So rather than opening it up like a. Choose your own adventure. I would say, look at it more like where do they need to begin and how do you take them together on it rather [00:29:00] than feel like you have a smorgasbord? Because I don’t think people really want to dabble and you know, let’s face it. Most things people can learn for free somewhere out there on the internet.

So they’re paying you for curation. They’re paying you for a system to some extent to say like, or even just. Helping them remind them that they need to go back to the beginning. Like I always say that a lot of my members it’s like, can you just go back to module one because they’re still not doing the module one.

Like they still won’t go back to the foundation course or they’re there. So I’m always reminding them to go back to that thing that they last said that they would do if there’s. Launched their membership yet. Right. So I think that’s where we have the, they’re paying us in a way for that guide for that.

It, it guidance. And even if we are like a large membership, there’s still ways that people can ask I’m stuck. Where should I go? That’s part of the benefit. And that is really the value rather than going out there on the internet and scouring it and trying to piece together a plan. Right. So I think that’s where we don’t.

We can start just with. [00:30:00] Hey, here’s a, I have a foundational course. That’s nine modules. So I’ve started two cohorts of here’s what we’re going to work through this together week by week. And that’s been how two enrollments worked in my membership program. I walked them through the modules and that was really helpful for them.

So I think that’s where you don’t have to do that. But I also feel like if people are starting and you just have a hundred things, They’re not going to want to go through a hundred things, right? 

Sarah: Yeah. It’s just too, again, it’s just overwhelmed. It’s like, oh, where do I start? Why did I sign up for this I’m feeling?

Lisa: Yeah. They get one thing a month. They get one focus a month that they’re not paying unless, you know, well, and actually even at high ticket, depends on the value of that to them, but I, you don’t have to give them. You know, a thousand dollars of value in the first month, if you’re charging less than that.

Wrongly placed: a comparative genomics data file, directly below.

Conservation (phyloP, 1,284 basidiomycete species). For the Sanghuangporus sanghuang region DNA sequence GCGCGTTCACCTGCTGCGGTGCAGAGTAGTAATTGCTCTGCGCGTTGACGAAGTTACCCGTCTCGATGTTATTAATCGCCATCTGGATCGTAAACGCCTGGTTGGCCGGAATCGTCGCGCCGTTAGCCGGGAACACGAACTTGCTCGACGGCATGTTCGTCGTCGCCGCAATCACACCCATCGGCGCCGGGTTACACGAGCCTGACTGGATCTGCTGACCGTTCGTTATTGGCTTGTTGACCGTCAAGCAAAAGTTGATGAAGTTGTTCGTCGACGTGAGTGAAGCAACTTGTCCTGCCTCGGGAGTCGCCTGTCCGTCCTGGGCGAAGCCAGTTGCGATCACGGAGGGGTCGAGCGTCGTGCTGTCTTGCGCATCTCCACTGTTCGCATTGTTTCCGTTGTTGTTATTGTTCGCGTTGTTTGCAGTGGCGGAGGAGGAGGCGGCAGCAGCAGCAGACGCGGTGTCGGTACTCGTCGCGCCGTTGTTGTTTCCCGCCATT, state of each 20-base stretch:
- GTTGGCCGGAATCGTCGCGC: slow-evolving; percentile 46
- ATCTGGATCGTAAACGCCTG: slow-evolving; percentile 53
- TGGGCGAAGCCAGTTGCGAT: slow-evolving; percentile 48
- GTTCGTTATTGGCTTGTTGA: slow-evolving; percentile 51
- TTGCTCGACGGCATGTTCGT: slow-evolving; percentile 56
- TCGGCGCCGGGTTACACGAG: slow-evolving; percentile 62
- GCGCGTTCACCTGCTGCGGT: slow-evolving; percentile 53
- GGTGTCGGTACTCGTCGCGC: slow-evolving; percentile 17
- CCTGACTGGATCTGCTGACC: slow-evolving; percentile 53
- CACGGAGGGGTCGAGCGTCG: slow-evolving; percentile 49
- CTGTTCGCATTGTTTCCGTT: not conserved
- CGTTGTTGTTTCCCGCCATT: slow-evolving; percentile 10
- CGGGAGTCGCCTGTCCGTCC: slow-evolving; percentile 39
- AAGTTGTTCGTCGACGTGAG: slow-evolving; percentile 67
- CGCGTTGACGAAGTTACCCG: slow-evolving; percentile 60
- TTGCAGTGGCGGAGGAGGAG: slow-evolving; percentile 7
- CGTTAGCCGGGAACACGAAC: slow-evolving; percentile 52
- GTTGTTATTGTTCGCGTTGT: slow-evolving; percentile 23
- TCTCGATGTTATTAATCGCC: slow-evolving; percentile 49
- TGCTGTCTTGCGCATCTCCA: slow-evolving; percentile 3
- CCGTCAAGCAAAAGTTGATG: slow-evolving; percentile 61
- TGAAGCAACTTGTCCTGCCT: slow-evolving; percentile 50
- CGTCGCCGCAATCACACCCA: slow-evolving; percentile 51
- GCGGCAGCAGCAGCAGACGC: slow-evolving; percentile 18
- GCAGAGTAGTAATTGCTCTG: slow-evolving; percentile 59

So you have to realize that that if it’s a hundred dollars a month, then it’s 10 months and they can pick up as they go. [00:31:00] And, and then if they have a founding members rate there, they’re paying less than say someone else who comes in later and might be paying double per month. And they might have access to some past things, but they probably won’t even go in there and look for it.

I mean, people still don’t even know how to get around mine and I don’t have that much in there, but they still, I have the still direct them to what I think I want them to watch. Yeah. Or like, or looking at. Yeah, no, they, 

Sarah: they come for the ongoing, they don’t come for 

Lisa: all this stuff. That’s exactly. Most people that don’t have the capacity to, to look through everything.

Yeah. Otherwise you’re 

video1044023036: spending 

Sarah: your time managing, say, you know, pointing people to where it is and that can. Cumbersome once you have a lot of members, 

Lisa: I end dimension. So you just need a really good roadmap when you start 

Sarah: or, or a help desk or 

Lisa: something. Yeah, absolutely. That’s a good problem that we can deal with.

Good problems. We just want to make sure that. We are not operating that way when we’re not that big. 

Sarah: [00:32:00] Yeah. Let’s talk about how do you keep members because, you know, first, I guess we’re struggling. Okay. How do we get members? But really what we’re wanting to do is it’s a sustainable concept that people aren’t going to stay and, you know, hopefully for a year, maybe even longer, depending on, I guess, depending on the type of membership site But how do we get people 

Lisa: to stay?

So to me, it’s a funny one. I really just think it comes down to be awesome and be a great deal, like really good value. Like people, whatever you’re offering does need to be a good value exchange for them. I mean, people who use things even in a small way, Or appreciate that the resources there when they need it, like they will, they will stay because it’s, it’s a good value.